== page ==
Minimising losses to predation during microalgae cultivation

Journal of Applied Phycology, Mar 2017

We explore approaches to minimise impacts of zooplanktonic pests upon commercial microalgal crops using system dynamics models to describe algal growth controlled by light and nutrient availability and zooplankton growth controlled by crop abundance and nutritional quality. Losses of microalgal crops are minimised when their growth is fastest and, in contrast, also when growing slowly under conditions of nutrient exhaustion. In many culture systems, however, dwindling light availability due to self-shading in dense suspensions favours slow growth under nutrient sufficiency. Such a situation improves microalgal quality as prey, enhancing zooplankton growth, and leads to rapid crop collapse. Timing of pest entry is important; crop losses are least likely in established, nutrient-exhausted microalgal communities grown for high C-content (e.g. for biofuels). A potentially useful approach is to promote a low level of P-stress that does not adversely affect microalgal growth but which produces a crop that is suboptimal for zooplankton growth.

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Minimising losses to predation during microalgae cultivation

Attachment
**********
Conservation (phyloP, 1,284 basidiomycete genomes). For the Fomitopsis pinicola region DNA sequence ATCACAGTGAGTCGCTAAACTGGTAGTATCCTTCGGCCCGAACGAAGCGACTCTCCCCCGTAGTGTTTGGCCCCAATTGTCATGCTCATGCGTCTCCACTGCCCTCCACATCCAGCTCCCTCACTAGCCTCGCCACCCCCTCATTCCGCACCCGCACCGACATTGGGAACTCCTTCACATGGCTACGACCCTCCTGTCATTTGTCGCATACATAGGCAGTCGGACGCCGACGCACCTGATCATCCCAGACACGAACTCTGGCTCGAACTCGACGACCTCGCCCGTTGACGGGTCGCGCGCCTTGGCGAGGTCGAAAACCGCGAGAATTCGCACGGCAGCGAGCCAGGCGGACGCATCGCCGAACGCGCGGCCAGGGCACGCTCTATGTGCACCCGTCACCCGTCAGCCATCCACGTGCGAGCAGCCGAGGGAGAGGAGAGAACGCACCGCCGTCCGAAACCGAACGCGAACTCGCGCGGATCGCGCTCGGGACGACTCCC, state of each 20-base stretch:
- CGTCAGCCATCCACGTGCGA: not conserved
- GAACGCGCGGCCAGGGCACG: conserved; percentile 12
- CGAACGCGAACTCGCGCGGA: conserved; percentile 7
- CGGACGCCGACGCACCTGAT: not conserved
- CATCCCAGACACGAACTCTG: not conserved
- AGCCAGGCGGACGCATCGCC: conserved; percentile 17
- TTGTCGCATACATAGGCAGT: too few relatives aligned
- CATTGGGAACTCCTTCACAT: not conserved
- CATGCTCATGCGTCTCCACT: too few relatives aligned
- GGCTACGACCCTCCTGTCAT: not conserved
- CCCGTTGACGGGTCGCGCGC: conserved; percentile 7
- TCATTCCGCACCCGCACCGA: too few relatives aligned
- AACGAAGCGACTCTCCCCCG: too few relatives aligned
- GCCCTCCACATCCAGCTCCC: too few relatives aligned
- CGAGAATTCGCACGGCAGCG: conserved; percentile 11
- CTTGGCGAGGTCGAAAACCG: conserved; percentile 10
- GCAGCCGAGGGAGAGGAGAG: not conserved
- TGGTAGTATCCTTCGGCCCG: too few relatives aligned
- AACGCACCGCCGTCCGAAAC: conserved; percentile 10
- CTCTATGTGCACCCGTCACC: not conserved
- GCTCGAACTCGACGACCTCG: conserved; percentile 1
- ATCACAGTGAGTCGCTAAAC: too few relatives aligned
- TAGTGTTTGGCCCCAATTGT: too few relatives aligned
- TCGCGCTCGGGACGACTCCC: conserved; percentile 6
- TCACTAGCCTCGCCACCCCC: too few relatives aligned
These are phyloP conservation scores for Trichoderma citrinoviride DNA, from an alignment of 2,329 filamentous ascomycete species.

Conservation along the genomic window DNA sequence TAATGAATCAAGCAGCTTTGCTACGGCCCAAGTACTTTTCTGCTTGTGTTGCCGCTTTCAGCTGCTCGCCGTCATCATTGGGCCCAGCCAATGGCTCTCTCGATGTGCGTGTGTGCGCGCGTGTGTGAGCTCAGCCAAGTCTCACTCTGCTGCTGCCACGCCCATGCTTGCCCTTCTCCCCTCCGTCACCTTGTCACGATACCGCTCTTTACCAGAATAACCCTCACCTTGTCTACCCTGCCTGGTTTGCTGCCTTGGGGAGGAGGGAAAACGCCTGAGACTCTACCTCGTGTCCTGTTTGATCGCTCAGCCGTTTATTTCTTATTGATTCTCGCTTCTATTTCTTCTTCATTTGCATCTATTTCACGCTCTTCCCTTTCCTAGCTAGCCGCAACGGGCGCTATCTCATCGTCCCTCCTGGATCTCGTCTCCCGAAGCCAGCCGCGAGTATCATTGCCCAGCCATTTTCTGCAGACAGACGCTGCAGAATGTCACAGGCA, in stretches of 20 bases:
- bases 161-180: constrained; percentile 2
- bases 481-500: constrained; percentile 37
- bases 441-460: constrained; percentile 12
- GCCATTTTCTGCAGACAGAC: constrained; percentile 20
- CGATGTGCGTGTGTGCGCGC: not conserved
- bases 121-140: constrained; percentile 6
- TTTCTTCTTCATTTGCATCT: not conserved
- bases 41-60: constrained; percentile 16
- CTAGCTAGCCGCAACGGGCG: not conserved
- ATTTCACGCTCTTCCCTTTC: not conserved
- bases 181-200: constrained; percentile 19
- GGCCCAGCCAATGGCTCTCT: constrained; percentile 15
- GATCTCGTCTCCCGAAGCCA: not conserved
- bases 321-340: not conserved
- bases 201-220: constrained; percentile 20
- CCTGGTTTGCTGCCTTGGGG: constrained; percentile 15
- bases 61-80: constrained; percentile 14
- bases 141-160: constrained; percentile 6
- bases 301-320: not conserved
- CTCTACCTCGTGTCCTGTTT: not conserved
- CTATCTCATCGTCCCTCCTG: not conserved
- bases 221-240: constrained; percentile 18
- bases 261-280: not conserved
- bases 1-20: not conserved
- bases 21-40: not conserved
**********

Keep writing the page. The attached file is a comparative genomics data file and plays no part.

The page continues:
Minimising losses to predation during microalgae cultivation Kevin J. Flynn Philip Kenny Aditee Mitra We explore approaches to minimise impacts of zooplanktonic pests upon commercial microalgal crops using system dynamics models to describe algal growth controlled by light and nutrient availability and zooplankton growth controlled by crop abundance and nutritional quality. Losses of microalgal crops are minimised when their growth is fastest and, in contrast, also when growing slowly under conditions of nutrient exhaustion. In many culture systems, however, dwindling light availability due to self-shading in dense suspensions favours slow growth under nutrient sufficiency. Such a situation improves microalgal quality as prey, enhancing zooplankton growth, and leads to rapid crop collapse. Timing of pest entry is important; crop losses are least likely in established, nutrient-exhausted microalgal communities grown for high C-content (e.g. for biofuels). A potentially useful approach is to promote a low level of P-stress that does not adversely affect microalgal growth but which produces a crop that is suboptimal for zooplankton growth. Microalgae; Production; Pest control; Zooplankton; Predator-prey; Optimisation; Biofuels; Stoichiometric ecology - Microalgae have been proposed as a commercially important crop in support of a variety of products, ranging from biofuels to pharmaceuticals and feed-stocks for aquaculture (Greenwell et al. 2010; Milledge 2011; Borowitzka 2013). As with all crops, there is potential for production to be decreased or spoilt by the activity or presence of pests. In closed bioreactors, under laboratory conditions, there is the opportunity to exclude or control pests by using clean techniques, but in open pond systems and in large commercial bioreactor operations, there is enhanced scope for entry of pests. For microalgal crops, there are three potential pest types: contamination by other microalgae (Smith et al. 2005), infections caused by viruses which can destroy algal growth very rapidly (as noted sometimes in nature; Schroeder et al. 2003) and fungal attack such as those by chytrid fungi (Gutman et al. 2009; Strittmatter et al. 2016) and the presence of predators (Day et al. 2012). Predators may be present at very low levels in stock cultures and, depending on the growth conditions, may not normally be apparent at all (especially likely with protistan pests). In other instances, and notably in open ponds, predators of various types (protists, rotifers and crustacea such as Daphnia and copepods), may be introduced from the wider environment. To date, there is no single established method successfully used to maximise microalgal production with simultaneous minimisation of crop loss through zooplanktonic predation. Cultivators of microalgae have resorted to a wide variety of strategies to control contamination. Most approaches rely on the culturing of extremophiles under highly selective growth conditions (Borowitzka 2005) with regards to pH or, in the case of marine species, salinity, with the latter having the potential double benefit of stimulating productivity while suppressing increases in invader populations (Bartley et al. 2013). Other methods can include filtration and the use of chemical pesticides (Bacellar Mendes and Vermelho 2013; Wang et al. 2013; McBride et al. 2014), although the former can only work when predators are relatively large, while imprudent use of pesticides can destroy the microalgae along with the predator (Méndez and Uribe 2012). Pulsed electric fields, intended to cause structural and functional damage to predators while leaving the microalgal cells intact, have also been suggested (Rego et al. 2015). Other workers have proposed a more Btop-down^ approach to the problem by turning the hunter into the hunted with the introduction of zooplanktivorous fish into the system (Smith et al. 2010). The rationale behind such suggestions stems from the belief that monoculture states are naturally unstable; so, it is better to manage the inevitable increase in diversity by the creation of a Bsynthetic community^ (Kazamia et al. 2012; Smith and Crews 2014). It has also been suggested that such a top-down bio-manipulation of trophic cascades may pay dividends through increased lipid production (Sturm et al. 2012). However, to preserve biochemical consistency within the crop at the point of harvest (which is usually a commercial imperative), uni-algal cultivation will most likely remain the favoured approach except perhaps for the formulation of aquaculture feeds. In view of the difficulty in applying effective predation mitigation strategies in an industrial setting, it is unsurprising that progress in this area remains slow (Chisti 2013b); this was the motivator for the current work. The growth rate of microalgae, and the form of their biomass in biochemical terms (most basically, as indicated by their C/N/P elemental stoichiometry), is of paramount importance for commercial viability, crop production and also for the growth of grazing pests. Traditionally, a biomass C/N/P stoichiometry in accordance with the work of Redfield (1934), termed the Redfield ratio, is deemed to be optimal for microalgal growth and health (Geider and LaRoche 2002). Often, light limitation developing through self-shading affects the scope for nutrient limitation within dense microalgal populations, and in consequence, the so-called optimal N/P nutrient supply ratio does not simply, nor necessarily at all, drive balanced growth (Flynn 2010). There is a broadly linear relationship between cellular N/C and N-limiting growth rate and a strongly curvilinear relationship for cellular P/C under Plimiting growth (Elrifi and Turpin 1985; Flynn 2008); in consequence, some level of P-limitation can be incurred by microalgae without a significant impact on growth rate, nor significantly affect biochemical quality (Mayers et al. 2014). Research on the relationship between microalgal C/N/P and growth of its natural predator, the zooplankton, indicates that prey C/N/P aligning closely with Redfield ratios best supports predator growth (Sterner and Elser 2002). Furthermore, this interaction is self-reinforcing; a predator feeding on poor quality algae (i.e. low N/C and/or low P/C) releases (regenerates) less nutrients to be re-assimilated by the remaining algae, and hence, the nutrient status of the microalgal population as prey for the grazer can deteriorate further (Mitra and Flynn 2006). For commercial exploitation, the relationship between the microalgal C/N/P and its value as a crop is most obviously divisible on whether the crop is intended for use as feedstocks that are either protein-rich (high N/C) or alternatively C-rich (high C/N, having accumulated extra C as carbohydrate and/or fatty acids). The options for optimising the rate of production for bulk biomass either for high-value chemicals, such as carotenoids and phycobilins (Borowitzka 2013), or for PUFAs and biofuel feedstocks (Fon Sing et al. 2013) are thus largely mutually exclusive. As a high microalgal C/N is associated with low growth rates and hence low biomass productivity, maximising production of C-rich products requires careful selection of microalgal physiology (Flynn et al. 2010, 2012) and also careful management of bioreactors with respect to their design, lighting and nutrient loading and harvesting or bioreactor dilution rates (Kenny and Flynn 2015). For commercial growth of microalgae, the organisms are grown to high densities (with dry weight biomass concentration typically between 0.1 and 0.5 kg m−3; Chisti 2007; Ozkan et al. 2012) and supplied with high nutrient loads. Under these conditions, light limitation of growth is likely (Richmond 2013) so that growth reactors contain dense suspensions of potentially high-quality prey for zooplankton. Further, in contrast to the situation in nature, prey availability is not limiting for zooplankton growth. If the reactor is operated in a continuous dilution (chemostat-like) mode, then conditions may further conspire to favour the growth of the zooplankton over the microalgae, as biomass-specific grazing rates typically exceed biomass-specific growth rates of the crop (Hansen et al. 1997). However, if the crop is grown for a high C-content (high C/N), then there is scope to minimise losses through the formation of a crop that is intrinsically of low nutrient quality for predators (Sterner and Elser 2002; Mitra and Flynn 2005). This work uses computational stoichiometric ecology to identify approaches (forgoing genetic modification, GM, of the crop) for the control of predation in commercial microalgal cultivation systems through manipulation of factors such as nutrient regimes and culture harvesting. The investigation described here exploited the use of dynamic variable stoichiometric models (i.e. for algae, variable C/N/P/ Chl). This is in recognition of the importance of simulating variable stoichiometry not only for describing biomass and carbohydrate/lipid production by microalgae (Kenny and Flynn 2015) but also for predator-prey interactions (Sterner and Elser 2002; Mitra and Flynn 2005). A schematic of the model is given in Fig. 1; a full description, with equations and examples of prior Fig. 1 Schematic of the model. Items within dark blue boxes are state variables defined in the model. Nutrients for algal consumption include dissolved inorganic C (DIC), ammonium (DINa) and nitrate (DINn) and phosphate (DIP). The increase in microalgal C-biomass (TC) is a function of the nutrient status (N/C and P/C) of the cells, the status of the photosystems (ChlC, which is itself a function of nutrient status and photoacclimation) and light availability. Light reaching the microalgae depends on surface irradiance, light absorbance by water and the pigmented microalgae and operation depth (OD; pond depth or diameter of a bioreactor tube). A proportion of algal biomass (TC) is C-rich storage products (carbohydrate + lipid; CexC). Zooplankton predator C-biomass (ZC) increases through grazing, with part of the ingestion biomass being voided as organic C/N/P, and part regenerated as nutrients for reassimilation by the microalgae. The efficiency of grazing (conversion of TC to ZC) depends on algal N/C and P/C, according to stoichiometric rules. Harvesting contributes to harvested biomass (hC), including harvested material for biofuels (hexC). Indicated by diamonds are the key parameters explored in the simulations: Dil dilution rate and harvesting frequency, Inoc inoculation of the system with zooplankton, Nut nutrient concentration, OD operational depth, Time day and hour, μmax maximum growth rate of the algae and of the zooplankton predator. Light available for microalgal photosynthesis is a function of that surface irradiance over the day-night cycle, absorbance by the algal suspension with reference to OD, TC and ChlC (the latter a function of NC and of light availability via photoacclimation). The value of hexC depends on TC and CexC, which in turn relates to Dil and Nut, such that growth rate is optimised while N/C is low (noting that N/C is linearly related to N-limited growth potential) usage to establish the models providence, is given in the Supplementary material (Appendix_A_Model_Info.xls). The microalgal sub-model was similar to that used in our studies on optimisation of microalgal production (Flynn et al. 2012; Kenny and Flynn 2015, 2016). Thus, microalgal growth was described using a mechanistic, acclimative, variable stoichiometric model of microalgal physiology. Changes in microalgal C/N/P/Chl occur with acclimation in response to changes in nutrient and light availability. With nutrient exhaustion, especially of nitrogen (N), excess carbon (C) is accumulated (i.e. cellular C/N increases; N/C declines). Whether that excess C accumulates in reality as carbohydrate and/or fatty acids depends on the taxonomic characteristics of the organism. This particular microalgal model has been used to describe the growth dynamics of many different species under different situations (Appendix_A_Model_Info.xls online). A demonstration of the model operating against a published data set for a real reactor system (Quinn et al. 2012) is shown in Kenny and Flynn (2016). To this original microalgal-bioreactor model, we added a model describing the growth dynamics of zooplankton (Mitra 2006). That zooplankton model has been previously c o n f i g u r e d t o s i m u l a t e t h e g r o w t h o f b o t h microzooplankton (protists) and mesozooplankton (crustacea) and has been used under various scenarios (Mitra and Flynn 2006; Mitra et al. 2007, 2014 and references therein; see Appendix_A_Model_Info.xls). The physiological descriptions of the microalgae and zooplankton were as used in Flynn et al. (2012). The maximum growth rate of the microalgae enabled a division per day (i.e. μ = 0.693 day−1) under the 12:12-h light/dark cycle employed. This growth rate is consistent with the enzyme characteristics and cellular activity of RuBisCO (the enzyme that fixes CO2), which may enable a maximum growth rate in continuous illumination approaching two divisions per day (Flynn and Raven 2017). The zooplankton were simulated with either a growth rate equivalent to a doubling per day, or two doublings per day. The maximum zooplankton assimilation efficiency was set at 0.75, but this decreased with deterioration in prey quality with reference to the prey and predator N/C and P/C ratios, using which ever was the lower of preyNC/predNC or preyPC/predPC (Mitra 2006). The result of this linkage is an increasingly poor trophic transfer from the prey to the predator as the prey quality declines (i.e. as microalgal N/C and/or P/C falls); this description accords with empirical evidence (e.g. Sterner et al. 1993; Flynn et al. 1996; Young et al. 1997). The whole model, describing microalgae and zooplankton growth within a description of the physico-chemical environment of a bioreactor or pond, was run with an integration step size of 11.25 min. The growth environment included descriptions of the supply of inorganic dissolved N and P nutrients (and their recycling with any zooplankton activity), of light (changing in its availability to the microalgae as a function of the self-shading activity of the plankton biomass, as well as over a 12:12-h light/dark cycle), of bioreactor depth (assuming the typical homogenous mixing of the contents) and of harvesting rates (see below). The default primary limiting nutrient concentration was 440 μM inorganic N (which is half the concentration of the classic f/2 marine algal growth medium; Guillard 1975). We have previously shown that this nutrient provision allows potential nutrient exhaustion under non-light limiting conditions over a range of the shallower optical paths (Bdepths^) typically used in photobioreactors (Kenny and Flynn 2015). In addition to this, P was supplied at either the Redfield ratio with N (mole ratio for N/P of 16) or at twice that ratio (N/P of 32) to enable a potentially moderate level of co-P stress in the microalgae. Growth at a nutrient N/P of 32 appears not to be deleterious to phytoplankton physiology or fatty acid production (Mayers et al. 2014), consistent with the distinct curvi-linear (quota) relationship between cellular P/C and growth rate (Flynn 2008). Presentation of results We explored different crop harvesting approaches. Harvesting can be continuous (akin to a chemostat operation, i.e. described by a dilution rate) or discontinuous (as in a batch growth system) with some fraction of the culture harvested every few days. However, in reality, in preparation for developing systems for either approach, a culture must first be grown up in what amounts to a batch growth system. Accordingly, here, growth was simulated from a low inoculum into a low-dilution continuous dilution system; this gave a period of nutrient-replete exponential growth (batch-culture like) prior to steady-state (chemostat-like) growth but without risk of an abrupt nutrient stress than may damage the crop. Introducing the zooplankton For the simulations presented here, the introduction of the zooplankton predator was considered to occur either concurrent with the microalgae at the start of the growth cycle (i.e. as a contamination in the original inoculum), or after establishment of steady-state conditions (here contamination occurred at day 20 of the simulation, into a well-developed algal system). In both instances, it was assumed that the initial zooplankton biomass was only 0.05% of that of the microalgae. If one considers a predator with a size (volume) of at least 10 times that of its prey (as would typically be the case—Hansen et al. 1997), then numerically, this level of zooplankton contamination would equate to only 0.005% (1 in 20,000). Such contamination levels would likely go unnoticed in routine microscope sample examination of cell counts of the microalgae (Day et al. 2012). Table 1 Summary of simulation conditions and plot locations Results are given in terms of the rates of areal biomass production (AP; gC m−2 day−1) and areal production of C-rich components (fatty acids and/or carbohydrate; AXP; gC m−2 day−1), as well as volumetric production (VP; gC m−3 day−1). Areal productivity takes into account VP and bioreactor depth (m). Table 1 gives a summary of the simulated test conditions and their associated figures. Here, we highlight specific examples of simulations; additional results (as indicated in Table 1) are provided in the Supplementary Material Appendix B and referenced in the format Fig. Sx. It should be noted that maximum (standing stock) biomass levels reflect a balance of growth rate set against dilution rate. Emphasis here is placed on production rate (the commercial imperative) and not upon terminal biomass concentration. Control systems, with no pest introduction Figures 2a and 3a show microalgal growth in systems of different depths (0.025 to 0.5 m), with different N/P nutrient supply ratios and different dilution rates (panels (a) in Figs. S1–S4). There are no substantial differences in the microalgal growth rates between systems supplied with nutrients at the higher N/P (N/P = 32) versus the lower, Boptimal^, N/P of 16. Peak areal biomass (i.e. as gC m−2) decreases with increasing dilution rate (Figs. 2a and 3a versus Figs. S1–S4). The volumetric biomass density of microalgae exceeded 100 g C m−3 in shallow systems operating at a dilution rate of 0.3 day−1 (Figs. S5a and S6a). Microalgal N/C was high (i.e. indicative of N-replete and/or light-limiting conditions) in all reactor systems except those with Plots given in the Supplementary material (Appendix B online) are indicated by Fig. Sx. In all instances, the simulations were performed over a range of reactor depths from 0.025 to 0.5 m AP areal biomass production, AXP areal production of C-rich components (fatty acids and/or carbohydrate), AE assimilation efficiency (proportion of material ingested by zooplankton that is not voided), GGE zooplankton gross growth efficiency (ratio of growth rate to ingestion rate) Fig. 2 Areal biomass of algae and of the zooplankton contaminant when grown at 6 different reactor operation depths (OD; 0.025–0.5 m), with the supply nutrient mole ratio N/P at 16 and a dilution rate of 0.3 day−1. a No contamination. b Contamination at 0 day. c Contamination at 20 days. d Contamination at 0 day with fast growing zooplankton. e Contamination at 20 days with fast growing zooplankton depths <0.1 m (Figs. 4 and 5). Accordingly, significant areal production of high-C metabolites, such as could be used for lipid nutrition or biofuels, only occurs in these shallow systems (AXP; Fig. S7a) where significant nutrient limitation can develop. Nutrient supply N/P does not greatly affect cellular N/C (Figs. 4 and 5) nor AXP (Figs. S7 and S8). Microalgal P/C in the N/P = 16 systems remains high at depths >0.2 m (Fig. 4), but in N/P = 32 systems (Fig. 5), only the deepest system (depth 0.5 m) enables an elevated microalgal P/C with shallower systems enabling the development of P-stress. Fig. 3 As Fig. 2 but with a supply nutrient mole ratio N/P of 32. a No contamination. b Contamination at 0 day. c Contamination at 20 days. d Contamination at 0 day with fast growing zooplankton. e Contamination at 20 days with fast growing zooplankton Systems contaminated with zooplanktonic pests In the simulations, we considered two scenarios, one with contamination by zooplankton at the point of inoculation, and the other into an established crop. When contaminated with zooplankton with a maximum growth rate similar to that of the microalgae at the start of the system operation (Figs. 2b and 3b; Figs. S1–S4), there was no effective Fig. 4 Algal mass ratios of N/C and P/C when grown at 6 different reactor operational depths (OD; 0.025–0.5 m), with the supply nutrient mole ratio N/P at 16 and a dilution rate of 0.3 day−1. Cf. Fig. 2 for biomass and legend to line types. a No contamination. b Contamination at 0 day. c Contamination at 20 days. d Contamination at 0 day with fast growing zooplankton. e Contamination at 20 days with fast growing zooplankton grazing loss in the shallow systems (0.025 and 0.05 m deep) when supplied with a low nutrient N/P. This is because these systems contained microalgae with a C/N/P stoichiometry that makes them a poor food source for zooplankton growth. In the high N/P systems (Figs. 3, S2 and S4), which produce microalgae with low P/C (Fig. 5), microalgal losses in the 0.1-m-deep system were also slower, with low grazing pressure (Figs. S9 and S10) and poor zooplankton assimilation and growth efficiencies (Figs. S11 and S12). Fig. 5 As Fig. 4, but with a supply nutrient mole N/P of 32. Cf. Fig. 3 for biomass and legend to line types. a No contamination. b Contamination at 0 day. c Contamination at 20 days. d Contamination at 0 day with fast growing zooplankton. e Contamination at 20 days with fast growing zooplankton Contamination of established systems is less likely to lead to crop losses than an initial contamination event (panels c versus panels(b in Figs. 2 and 3; Figs. S1–S4), provided that the system is shallow enough for nutrient limitation of microalgal growth to develop, and/or where the resultant zooplankton growth rates are slower than the system dilution rate (panels c in Figs. S3 and S4). The likelihood of some level of grazing resistance is enhanced in shallow depths by the P-depletion that developed in high N/P systems, which resulted in a depressed algal P/C (Fig. 3, S1, S2, S4 and S6); because of the resultant poor food quality, zooplankton in such systems have poor assimilation and growth efficiencies (Figs. S11 and S12). Contamination with fast growing zooplankton leads to a more rapid demise of the microalgal crop; this is catastrophic when it occurs at the start of the culture process, when neither light nor nutrients are limiting and hence good food quality is assured (Figs. 2d and 3d; Figs. S1–S4). However, when contamination occurs into established shallow systems with a moderate system dilution rate (Figs. 2e and 3e; Figs. S1– S4), then microalgal losses are low. This is especially obvious with a high N/P medium (Fig. 3), where the poor P/C of the microalgae (i.e. poor quality food) restricts zooplankton growth to rates similar to, or below, the dilution rates of the systems (Figs. S9 and S10). In our simulations, a high microalgal N/C ratio is maintained for depths >0.05 m and a high microalgal P/C for depths >0.2 m (Figs. 4 and 5), regardless of the timing of pest entry. These systems are more likely to support effective feeding by zooplankton, with higher assimilation and growth efficiencies (Figs. S11 and S12), and thence higher pest growth rates (Figs. S9 and S10). Control systems, with no pest introduction Our simulated microalgal biomass values are comparable to peak concentrations measured in commercial open ponds (Ozkan et al. 2012) assuming a conversion of C-biomass to dry weight, C/dw, between 0.3 and 0.5 (Heymans 2001; Geider and LaRoche 2002). Areal productivity levels, peaking at 2 gC m−2 day−1 and equating to 7.3 tC ha−1 year−1, fall in the upper half of rates of the rate of 10–30 t dry weight ha−1 year−1 reported for real systems (Garcia-Gonzalez et al. 2003; Jiménez et al. 2003; Crowe et al. 2012), again assuming a value for C/dw between 0.3 and 0.5. The simulations of microalgal growth thus give results consistent with expectations (see also Kenny and Flynn 2016). Systems contaminated with zooplanktonic pests The outcome of zooplankton-microalgal predator-prey interactions is dictated by the balance of growth and loss rates of both parties. Growth of the microalgal prey requires adequate nutrients and light, but as the formation of algal biomass increases at higher nutrient supply concentrations so does the likelihood of self-shading which leads to light limitation of photosynthesis. Loss of the microalgal crop is intrinsically related to the growth of the zooplanktonic predator which in turn depends on the nutritional quality and quantity of the available prey. In nature, both quantity and quality of prey affect zooplankton grazing. However, in artificial systems where microalgae are grown for biomass production, prey quality is the overriding issue. It is important to note that prey quality in this context need not equate to commercial crop quality; a microalgal crop grown for high lipid content will have a high C/N and thus constitute poor food for a predator (Sterner and Elser 2002; Mitra and Flynn 2005). In theory, genetic modification (GM) approaches could be used to configure microalgae that are unpalatable to zooplanktonic pest. Indeed, an analysis on the optimal configuration of GMmicroalgae for biofuels and lipid production describes an organism that is coincidentally very poor feed for zooplankton (Flynn et al. 2012). While outwardly a win-win situation, the (inevitable) escape of such a GM organism from large-scale open ponds into the wild would carry a very real risk of generating a harmful algal species par excellence, being able to grow rapidly using little nutrient and be ungrazable (Flynn et al. 2012). For this reason, here we consider exploiting stoichiometric ecology to control pest growth. The greatest risk from zooplankton pests is at the initial phases of crop growth, when the microalgal biomass density is relatively low (though far above levels likely to limit zooplankton grazing rates—Hansen et al. 1997) and hence neither light nor nutrients are limiting for algal growth. Microalgae in such situations are typically of good feed value for predators. Contamination of established systems is less likely to lead to crop losses if the cultivation system is shallow enough and the nutrient loading low enough to enable nutrient limitation of microalgal growth to develop. Minimising risks is improved further if a high N/P nutrient regime is operated allowing some level of P-depletion to develop, depressing algal P/C (Figs. 3, S1, S2, S4 and S6). High dilution systems populated by microalgae with growth rates that are higher relative than that of their predators are also less susceptible to zooplankton attack (Moheimani and Borowitzka 2006). However, contamination with fast growing zooplankton lessens the likelihood of crop survival whenever that contamination should occur. To optimise production of biofuels or lipids, shallow culture systems populated with microalgae grown into nutrient limitation at a low fraction of their maximum possible growth rate (μmax) are required (Kenny and Flynn 2015). The higher the microalgal μmax, the better, as the system can also be operated at a higher absolute dilution rate and this then also washes out any zooplankton. Hence, to minimise crop losses through predation, a balance needs to be struck with bioreactor dilution rates. A slow diluted, light limiting system will favour predators. Conversely, a high dilution rate system configured for high production rates of a C-rich crop appears of lesser susceptibility to predators because the crop is of poor value as food and the elevated dilution rate then exceeds the zooplankton growth rate, washing out the pest. To illustrate this, compare the high peaks of slow-growing zooplankton contamination in Fig. S1b and S1c (where dilution = 0.1 day−1) to the fast dilution (0.5 day−1) situation in Fig. S3b and S3c; in the latter, zooplankton biomass only starts to rise very late in the simulation period. Manipulating the systems to commercial advantage Setting the best culture conditions to attain optimal chemical composition and elemental C/N/P for commercial growth of microalgae is challenging. For instance, any naturally lit system is susceptible to diel and weather-induced changes in irradiance levels that pose a serious risk to production. This is not solely due to a decrease in growth rate, but because during periods of lowered irradiance, there is an attendant improvement in food quality resulting from changes in microalgal C/N/P. Hence, decreased illumination over a significant period of a day (due to cloud cover, for example) may be expected to enhance the likelihood of grazer control due to a combination of a decreased growth rate of the phototroph, coupled with a concomitant improvement in prey nutritional quality as microalgal N/C and P/C increases. Thus, in studies by Sterner et al. (1998) and Urabe et al. (2002), the balance of light and nutrient limitation affected whether the stoichiometric quality of the microalgae remained low under high light, suppressing zooplankton growth, or was improved under low light conditions, where the zooplankton quickly dominated the microalga, Scenedesmus. If prey are of good nutritional quality (i.e. microalgal N/C and P/C broadly similar to that of their predator), then grazing and assimilation efficiency are expected to be optimal (Sterner and Elser 2002). Through a positive feedback loop, the nutrients regenerated by the zooplankton enhance the nutrient status of their prey and the predator population grows rapidly; the microalgal crop is thence removed rapidly as the well-fed zooplankton proliferate. However, if microalgal N/C and/or P/C become decreased due to nutrient exhaustion, then trophic transfer to the grazer is less effective; nutrient regeneration by the zooplankton is decreased or even stalled and the crop remains of poor nutritional status. Such effects on grazer activity were explored by Hessen et al. (2002) under a variety of nutrient/light conditions. When zooplankton were introduced to a stable algae culture, an increase in P-availability combined with low light levels increased the algal P/C and the zooplankton soon dominated. Conversely, zooplankton growth was slowest under high light/low P conditions, and hence, algal loss was low due to poor grazing (Hessen et al. 2002). The effects of such positive feedback processes have been demonstrated using models (Mitra and Flynn 2006). The approach needed in commercial microalgal production is to exploit these ecological features to advantage. That is relatively easy if the crop is grown for high-C products, as such microalgae are naturally poor prey. But what if the crop is grown for high protein content? Recent evidence indicates that biomass and biochemical production by microalgal crops may be maintained when the microalgae are grown to N/P ratios higher than the Redfield N/P mole ratio of 16 (Mayers et al. 2014). This is of immediate benefit because it decreases the demand for phosphorus fertiliser—an expensive and dwindling resource (Elser and Bennett 2011; Chisti 2013a). However, there is an additional benefit because growth of zooplankton pests appears to be affected more by a lack of P (Hessen et al. 2002) than are the microalgae, providing a more grazer-resistant crop (Fig. 2 vs 3). In the simulations run here, the stoichiometric interactions between predator and prey were, in accordance with simple stoichiometric ecology (Sterner and Elser 2002), those directly and simply (linearly) related to differences in elemental C/N/P. In reality, deviations in C/N/P in phototrophs are often associated with other biochemical events such as the accumulation of secondary metabolites which are distasteful to grazers, if not potent toxins. Being stressed by P, rather than N, is most closely allied to accumulation of secondary metabolites that are noxious to zooplankton (Granéli and Flynn 2006). N-stress may also produce microalgae that are distasteful to zooplankton (Flynn et al. 1996) even though they may not be classed as noxious in a human nutrition context. Given that zooplankton grazing is most damaging when the prey (the microalgal crop) has a well-balanced C/N/P, it is fortuitous that many products of value from microalgae are derived from high-C metabolites (Greenwell et al. 2010) which are products of cells with elevated C/N and that minor changes in algal C/P may not be damaging to crop production (Mayers et al. 2014). Interestingly, P-limitation also limits chytrid parasitic infections of microalgae (Bruning 1991). Coupled with the projected increase in the cost of P-fertilisers, there appear sound reasons for minimising the addition of P in all microalgal culture systems. Acknowledgements This work was supported through the EnAlgae project (ref. 215G), which received ERDF funding through the INTERREG IVB North West Europe programme with co-financing from the Welsh Government, and Natural Environment Research Council (UK) grants NE/K001345/1 (via subcontract to A.Mitra) and NE/ F003455/1. 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Kevin J. Flynn, Philip Kenny, Aditee Mitra. Minimising losses to predation during microalgae cultivation, Journal of Applied Phycology, 2017, 1-12, DOI: 10.1007/s10811-017-1112-8